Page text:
Pain Beams and Other Studio Upgrades

I’ve been scanning tech sites this morning and I’ve turned up several interesting articles that I think photographers could apply to their own workspaces. For instance, all photographers need state-of-the-art security to guard all that expensive equipment. And the latest in security is having your very own pain beam. This is not vaporware I’m talking about—you can get it now. The device, shown here, is technically known as ADS, for Active Denial System.

I've been scanning tech sites this morning and I've turned up several interesting articles that I think photographers could apply to their own workspaces.
For instance, all photographers need state-of-the-art security to guard all that expensive equipment. And the latest in security is having your very own pain beam. This is not vaporware I'm talking about—you can get it now. The device, shown here, is technically known as ADS, for Active Denial System. It stops intruders by flooding them with waves of intense, intolerable pain, described as being akin to "stepping into a furnace." The ADS uses microwaves that create a burning sensation—but here's the great part: It doesn't do any lasting damage, because the burn only heats the outer portion of the skin. I'm getting one for my home today. Hope my 14-year-old son doesn't forget about it when he comes home from school.
What if you are on the wrong side of some high-tech weaponry? Say, for example, you have a studio in Manhattan and a dirty bomb goes off. You'll be happy to know that Radiation Shield Technologies of Miami, Florida has acquired patents for Demron, the world's first nuclear radiation-blocking fabric. As far as I can tell from these articles, the Demron is not effective against pain beams, however, so you're good there.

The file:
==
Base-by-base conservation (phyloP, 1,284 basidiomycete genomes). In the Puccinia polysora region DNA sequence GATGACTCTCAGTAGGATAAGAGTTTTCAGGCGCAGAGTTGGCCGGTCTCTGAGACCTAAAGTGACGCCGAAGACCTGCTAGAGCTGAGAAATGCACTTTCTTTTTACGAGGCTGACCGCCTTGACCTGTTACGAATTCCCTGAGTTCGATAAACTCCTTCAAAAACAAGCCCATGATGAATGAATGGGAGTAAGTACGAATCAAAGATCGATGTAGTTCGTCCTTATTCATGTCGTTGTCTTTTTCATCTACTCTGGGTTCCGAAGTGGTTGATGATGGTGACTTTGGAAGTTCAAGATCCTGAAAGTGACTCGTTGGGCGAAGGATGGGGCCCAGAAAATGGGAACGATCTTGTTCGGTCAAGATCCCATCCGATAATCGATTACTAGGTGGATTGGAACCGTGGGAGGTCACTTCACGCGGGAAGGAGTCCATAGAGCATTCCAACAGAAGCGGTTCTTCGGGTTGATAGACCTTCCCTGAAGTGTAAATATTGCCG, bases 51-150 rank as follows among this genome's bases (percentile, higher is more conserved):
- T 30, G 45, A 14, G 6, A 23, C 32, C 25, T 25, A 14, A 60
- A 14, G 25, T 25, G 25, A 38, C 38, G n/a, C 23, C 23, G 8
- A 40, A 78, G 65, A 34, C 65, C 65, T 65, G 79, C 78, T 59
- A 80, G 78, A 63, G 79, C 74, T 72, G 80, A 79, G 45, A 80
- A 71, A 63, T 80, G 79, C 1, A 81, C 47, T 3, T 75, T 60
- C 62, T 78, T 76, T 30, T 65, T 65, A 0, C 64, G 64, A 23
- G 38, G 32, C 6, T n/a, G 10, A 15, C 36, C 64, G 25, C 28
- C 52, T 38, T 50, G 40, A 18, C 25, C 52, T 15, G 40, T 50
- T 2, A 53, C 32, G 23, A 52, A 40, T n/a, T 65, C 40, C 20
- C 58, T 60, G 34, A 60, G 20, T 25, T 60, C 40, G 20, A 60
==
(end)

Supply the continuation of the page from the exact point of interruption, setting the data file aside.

On a far less dangerous but far annoying front, there is good news for all of us who have ever parked our cars in giant parking lots and then forgotten where they are. You can try hitting the alarm button on your key remote, but your car sounds like everyone else's. Now Chevrolet has developed K.I.T.T.Y., The Loc8tor, which allows you to program any sound you want into your car alarm. A camera shutter click? (Too subtle.) A motor drive sound? (Too old-fashioned.) I'd go with Angelina Jolie's voice saying, "Here I am, Dave. Come get me."
Life isn't all about security of course (unless your studio is in Manhattan). Your work area also needs comfort and entertainment options, especially for edgy clients. Got your back there too, my friends: This article lists the 33 best beer pong tables now available.
Finally, if none of this appeals to you, I can offer one last piece of good news: Apple has now officially raised the ration of iPhones available to individuals from two to five.
--David Schonauer

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